Sensoji (浅草寺, also known as Asakusa Kannon Temple) is a Buddhist temple located in Asakusa. It is one of Tokyo’s most colourful and popular temples.
The legend says that in the year 628, two brothers fished a statue of Kannon, the goddess of mercy, out of the Sumida River, and even though they put the statue back into the river, it always returned to them. Consequently, Sensoji was built nearby for the goddess of Kannon. The temple was completed in 645, making it Tokyo’s oldest temple.
Sensoji in the Modern Age
(Image by hans-johnson via https://www.flickr.com/photos/hansjohnson/33889583165/)
With the establishment of the new Meiji era, the Tokyo city government appropriated the temple grounds and pronounced the part containing the temple a public park. The remaining grounds were divided up into 6 zones, with the 6th zone (Rokku) just west of the temple becoming an entertainment district.
Sensoji was rebuilt several times due to fire and/or earthquake. However, Sensoji was unusual in surviving its second to last rebuilding, in 1649, for almost three centuries. But a World War Two air raid on March 10, 1945, destroyed it. The temple was rebuilt between 1951 and 1958. Also, in 1960 the main Kaminarimon Gate, which burnt down in 1865, was restored after 95 years. Hozomon Gate was reconstructed in 1964, and the five-story pagoda in 1973.
Today, an estimated 30 million people visit Sensoji Temple every year.
Zone #1: Kaminarimon Gate 雷門
The massive, red Kaminarimon (“Thunder and Lightning Gate”) is the famous outermost gate of Sensoji Temple, and the Asakusa district’s best-known landmark. Kaminarimon is every tourist’s first stop in Asakusa and is the district’s most photographed spot. The gate is especially distinctive for the huge red lantern hanging inside it. Kaminarimon dates from the 10th century, built about 300 years after the temple was established. The size of the average Japanese house, Kaminarimon Gate is almost as wide (11.4 m, 37 ft) as it is high (11.7 m, 38 ft).
(Image by OiMax via https://www.flickr.com/photos/oimax/163056795/)
In the gate’s left alcove is a fearsome statue of the god of thunder and lightning, Raijin; on the right is his counterpart, the god of wind, Fujin: both Shinto rather than Buddhist deities. Another two statues depicting the same pair also defend the other side of the gate.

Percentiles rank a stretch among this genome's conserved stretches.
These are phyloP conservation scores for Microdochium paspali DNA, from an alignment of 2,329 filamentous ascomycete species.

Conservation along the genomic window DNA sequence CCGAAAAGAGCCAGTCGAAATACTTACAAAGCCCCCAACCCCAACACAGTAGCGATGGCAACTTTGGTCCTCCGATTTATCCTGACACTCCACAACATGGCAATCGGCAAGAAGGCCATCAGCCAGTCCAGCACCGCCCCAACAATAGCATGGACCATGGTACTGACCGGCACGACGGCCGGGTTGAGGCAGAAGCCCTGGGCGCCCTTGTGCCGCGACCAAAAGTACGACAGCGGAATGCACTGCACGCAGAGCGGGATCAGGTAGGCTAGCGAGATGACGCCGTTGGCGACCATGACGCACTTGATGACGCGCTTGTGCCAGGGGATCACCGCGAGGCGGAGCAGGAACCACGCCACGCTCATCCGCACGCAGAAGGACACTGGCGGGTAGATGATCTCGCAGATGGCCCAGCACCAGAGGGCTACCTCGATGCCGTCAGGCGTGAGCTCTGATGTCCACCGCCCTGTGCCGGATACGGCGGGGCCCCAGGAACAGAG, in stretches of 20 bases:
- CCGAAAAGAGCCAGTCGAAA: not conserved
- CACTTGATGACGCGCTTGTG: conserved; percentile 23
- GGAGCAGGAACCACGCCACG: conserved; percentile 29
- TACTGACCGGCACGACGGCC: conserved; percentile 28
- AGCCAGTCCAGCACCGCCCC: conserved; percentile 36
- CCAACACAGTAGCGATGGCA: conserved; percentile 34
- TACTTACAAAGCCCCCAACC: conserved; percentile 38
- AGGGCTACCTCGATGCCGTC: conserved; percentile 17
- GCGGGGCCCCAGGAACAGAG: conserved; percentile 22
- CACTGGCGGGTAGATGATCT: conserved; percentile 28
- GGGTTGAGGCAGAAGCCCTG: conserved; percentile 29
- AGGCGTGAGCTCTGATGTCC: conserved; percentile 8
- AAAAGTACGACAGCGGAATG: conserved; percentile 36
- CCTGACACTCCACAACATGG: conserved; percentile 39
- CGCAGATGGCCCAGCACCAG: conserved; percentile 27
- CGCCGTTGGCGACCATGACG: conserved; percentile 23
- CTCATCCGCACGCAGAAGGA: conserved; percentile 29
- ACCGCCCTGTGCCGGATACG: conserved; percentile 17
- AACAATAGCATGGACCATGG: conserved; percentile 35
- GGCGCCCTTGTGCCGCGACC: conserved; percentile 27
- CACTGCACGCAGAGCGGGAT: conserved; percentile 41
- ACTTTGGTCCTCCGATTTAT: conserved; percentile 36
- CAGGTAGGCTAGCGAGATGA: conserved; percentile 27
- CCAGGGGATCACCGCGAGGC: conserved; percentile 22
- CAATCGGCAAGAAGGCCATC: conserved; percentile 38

Kaminarimon has been rebuilt several times due to fire, the last rebuilding being in 1960.
Zone #2: Nakamise-dori 仲見世通り
(Image by Thilo Hilberer via https://www.flickr.com/photos/hilberer/12504764395/)
Enter through Kaminarimon, and you are in the always bustling and crowded Asakusa shopping street leading up to the temple, Nakamise-dori, lined with souvenir, snack and Edo-style craft shops. Nakamise-dori leads up to the second gate, the Hozomon Gate.
Zone #3: Hozomon Gate 宝蔵門
(Image by James Faulkner via https://www.flickr.com/photos/captainfaulkers/39574872171/)
The gigantic Hozomon Gate (or “Niomon Gate”) stands at the end of Nakamise-dori just in front of the main temple hall, or Kannondo. At 21.7 meters (71 feet) high and 21.1 meters (69 feet) wide, Hozomon is almost double the size of the Kaminarimon Gate. Like Kaminarimon, it also has a huge paper lantern. On its rear, hang two huge waraji straw sandals belonging to the guardian deity Nio that the gate is named after and which are supposed to convey Nio’s fearsome size and strength.
Zone #4: Kannondo Hall 観音堂
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The red and white Kannondo Hall is Sensoji Temple’s main building, just past Hozomon Gate. The Kannondo was first built in 1651, destroyed in World War II and rebuilt in 1958. The hall is said to hold a golden image of the Goddess of Mercy (kannon) discovered by three fishermen in the 7th century. This discovery is what gave birth to the temple. In front of the temple building is a large cauldron of incense, smoke from which is believed to bestow good health. Here people waft the incense smoke over themselves.
Zone #5: Goju-no-To Pagoda 五重塔
To the left is a five-story, 48-meter (157 ft) high Goju-no-To (five-story pagoda), rebuilt in 1973 and modelled after a similar structure at Daigoji Temple in Kyoto. Near the pagoda is Dembo-in – a picturesque tea garden built in the 17th century by noted landscape gardener, Enshu Kobori (1579-1647). Although the garden is closed to the public, it may be possible to arrange a viewing by calling in advance at the temple’s main office.
Zone #6: Asakusa Shrine 浅草神社
To the right of the temple is the Asakusa Shrine, which miraculously escaped war-time bombs. The shrine was built on the orders of the third shogun Iemitsu in memory of the three fishermen and is the home shrine of the Sanja Matsuri held in May: Tokyo’s biggest and loudest festival.
1-5 Asakusa, Taito-ku,
From Tobu Line Asakusa Station, go out the Shomen (Front) ticket gate (not the Kita [North] gate), and go right. On exiting the building, cross the road, go immediately left, then take the first right, onto Kaminarimon-dori Avenue. Kaminarimon Gate is just 100 meters along, on your right.
From Ginza Line Asakusa Station, go out Exit 1, and go right. Kaminarimon Gate is just 60 meters along, on your right.
From Asakusa Line Asakusa Station, go out Exit A2-a. At the top of the exit’s stairs, go right and cross the road. Once you reach the other side of the road, take the pedestrian crossing to your left. Cross as far as the traffic island, then cross to your right. You should now be in front of a light-brown 13-floor apartment building with a grey stone base and dark-brown corners. Go past the left-hand side of the building in the same direction you just crossed the road. Kaminarimon Gate is at the end of this street, 200 meters in front of you.
From Tsukuba Line Asakusa Station go out the Kokusai-dori A exit. Take the fourth street on your left. You will see the sign for Sensoji Temple, which is 360 meters along.
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